ABOVE: Another view of the MS Maribelle
in Chalon-sur-Saône, where the ship was moored
along the downtown waterfront.
MS Maribelle: The ship
Anders and I caught our first glimpse of the
Viking Burgundy, as MS Maribelle
was then called, when the cruise line's transfer bus arrived in Chalon-sur-Saône
after a 90-minute drive from Lyon Saint-Exupéry Airport. The ship was moored at
the river's edge in the town center, and the boarding process was simple: We
just crossed the short gangway, identified ourselves at the reception desk, and
picked up our magnetic room keys.
A different kind of ship
The MS Maribelle is
smaller and more intimate than an oceangoing ship. The hull and superstructure
are combined into a long, low, narrow box-shaped vessel with a streamlined bow.
The ship has just three enclosed decks, plus a sundeck with a wheelhouse that
can be lowered hydraulically to fit under low bridges.
All of the MS Maribelle's
public rooms are on the Upper Deck. As you step off the gangway, you enter a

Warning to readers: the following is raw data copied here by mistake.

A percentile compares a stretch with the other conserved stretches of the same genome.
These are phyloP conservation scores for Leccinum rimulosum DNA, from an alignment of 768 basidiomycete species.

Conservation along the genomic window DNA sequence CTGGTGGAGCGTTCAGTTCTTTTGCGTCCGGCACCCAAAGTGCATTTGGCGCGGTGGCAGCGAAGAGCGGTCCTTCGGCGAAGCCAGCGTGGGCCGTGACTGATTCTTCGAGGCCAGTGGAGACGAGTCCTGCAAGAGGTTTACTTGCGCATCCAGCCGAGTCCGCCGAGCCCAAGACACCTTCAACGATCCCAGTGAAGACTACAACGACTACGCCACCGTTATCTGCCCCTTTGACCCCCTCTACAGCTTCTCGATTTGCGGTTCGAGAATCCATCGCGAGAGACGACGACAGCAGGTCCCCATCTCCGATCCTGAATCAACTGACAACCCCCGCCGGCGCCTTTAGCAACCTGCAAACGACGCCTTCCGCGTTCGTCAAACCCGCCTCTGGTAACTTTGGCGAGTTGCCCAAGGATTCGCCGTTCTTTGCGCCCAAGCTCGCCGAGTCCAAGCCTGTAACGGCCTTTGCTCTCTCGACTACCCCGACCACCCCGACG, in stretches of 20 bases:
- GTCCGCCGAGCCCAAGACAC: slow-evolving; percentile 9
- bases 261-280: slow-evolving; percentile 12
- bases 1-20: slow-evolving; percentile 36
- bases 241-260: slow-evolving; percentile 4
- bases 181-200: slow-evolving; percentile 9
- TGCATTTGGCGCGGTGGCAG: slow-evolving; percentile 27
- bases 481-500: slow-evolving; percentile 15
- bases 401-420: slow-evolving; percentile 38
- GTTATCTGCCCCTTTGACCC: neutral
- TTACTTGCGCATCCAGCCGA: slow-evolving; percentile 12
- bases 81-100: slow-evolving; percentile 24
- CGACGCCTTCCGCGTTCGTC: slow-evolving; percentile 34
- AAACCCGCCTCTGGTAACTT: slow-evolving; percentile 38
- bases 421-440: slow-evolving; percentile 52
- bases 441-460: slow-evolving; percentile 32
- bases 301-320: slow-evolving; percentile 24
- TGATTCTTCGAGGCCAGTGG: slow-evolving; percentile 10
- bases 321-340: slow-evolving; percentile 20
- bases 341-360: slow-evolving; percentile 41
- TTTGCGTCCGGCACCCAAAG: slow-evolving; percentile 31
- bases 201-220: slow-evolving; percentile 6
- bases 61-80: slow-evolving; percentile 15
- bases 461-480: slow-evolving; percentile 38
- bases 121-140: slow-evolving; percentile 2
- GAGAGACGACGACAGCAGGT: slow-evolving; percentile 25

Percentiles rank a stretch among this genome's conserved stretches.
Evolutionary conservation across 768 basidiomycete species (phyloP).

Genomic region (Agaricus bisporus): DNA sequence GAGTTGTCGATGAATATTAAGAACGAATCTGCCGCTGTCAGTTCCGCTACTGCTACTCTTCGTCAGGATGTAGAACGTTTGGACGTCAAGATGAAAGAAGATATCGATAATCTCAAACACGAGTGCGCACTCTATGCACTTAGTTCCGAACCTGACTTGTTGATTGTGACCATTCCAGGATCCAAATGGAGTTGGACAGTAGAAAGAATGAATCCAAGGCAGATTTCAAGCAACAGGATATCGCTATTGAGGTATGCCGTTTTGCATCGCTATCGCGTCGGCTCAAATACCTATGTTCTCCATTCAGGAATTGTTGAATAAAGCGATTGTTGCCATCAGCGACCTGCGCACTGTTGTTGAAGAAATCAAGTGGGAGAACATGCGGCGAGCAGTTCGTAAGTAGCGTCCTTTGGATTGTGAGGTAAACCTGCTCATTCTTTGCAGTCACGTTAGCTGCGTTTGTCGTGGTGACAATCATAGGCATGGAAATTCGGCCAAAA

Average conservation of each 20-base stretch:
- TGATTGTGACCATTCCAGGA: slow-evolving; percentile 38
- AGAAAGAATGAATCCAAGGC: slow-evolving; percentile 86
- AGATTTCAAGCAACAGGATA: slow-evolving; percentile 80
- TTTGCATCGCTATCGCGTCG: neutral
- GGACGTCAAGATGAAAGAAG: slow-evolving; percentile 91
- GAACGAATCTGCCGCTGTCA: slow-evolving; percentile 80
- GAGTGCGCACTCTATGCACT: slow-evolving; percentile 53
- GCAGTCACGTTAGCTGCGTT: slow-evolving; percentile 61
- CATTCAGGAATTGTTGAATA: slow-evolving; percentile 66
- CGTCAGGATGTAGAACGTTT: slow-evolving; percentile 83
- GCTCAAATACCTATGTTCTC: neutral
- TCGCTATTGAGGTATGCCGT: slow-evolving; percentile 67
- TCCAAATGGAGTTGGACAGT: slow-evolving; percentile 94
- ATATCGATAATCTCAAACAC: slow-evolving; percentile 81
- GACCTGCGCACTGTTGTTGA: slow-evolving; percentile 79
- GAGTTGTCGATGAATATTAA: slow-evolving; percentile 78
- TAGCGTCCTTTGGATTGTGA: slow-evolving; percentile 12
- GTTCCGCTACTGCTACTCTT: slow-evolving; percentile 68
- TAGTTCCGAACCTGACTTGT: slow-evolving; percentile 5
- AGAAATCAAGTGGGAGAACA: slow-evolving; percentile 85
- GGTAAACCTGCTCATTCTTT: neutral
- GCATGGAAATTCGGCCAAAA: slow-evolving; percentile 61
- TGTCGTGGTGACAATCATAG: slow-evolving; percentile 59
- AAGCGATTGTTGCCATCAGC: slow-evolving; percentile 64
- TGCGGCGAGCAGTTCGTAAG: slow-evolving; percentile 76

spacious reception area with a desk and self-serve beverage area where you can
get ice water, coffee, and other beverages such as ice tea or fruit juice
throughout the day. Turn toward the bow, and you'll see a tiny shop with Viking
River Cruises logo wear and a variety of gift items. On the other side of the
reception area, a left turn will lead you into a small library with comfortable
seating, a modest selection of books, and a rack filled with up-to-date
magazines and English-language newspapers such as the International Herald
Tribune, The Times, and Wall Street Journal Europe.
Go through the shop or the library, and you'll find yourself in
the lounge. This is a large room with floor-to-ceiling windows, a bar, a small
musicians' area and dance floor, and plenty of tables with upholstered chairs.
(The lounge is used for the cruise manager's announcements and port talks,
afternoon tea, nighttime entertainment by a one-man orchestra or guest
performers, watching the sights when the ship is
cruising, and the occasional catnap.)
On the other side of the reception area, steps lead to the
passenger accommodations. Follow the corridor past the Upper Deck cabins, and you'll
arrive at the restaurant, an attractively furnished room in the ship's stern that has open
seating at tables for four, six, and eight guests.
Other public areas include the Sun Deck (with lounge chairs and a
handful of tables) plus a sheltered open-air promenade deck that wraps around
the forward third of the ship on the Upper Deck. On the MS Maribelle and other Viking
ships that cater to American travelers, smoking is permitted only on the Sun
Deck and the Upper Deck's open-air promenade deck. (On ships that are marketed to Europeans, the smoking
rules are less restrictive.)
MS Maribelle staterooms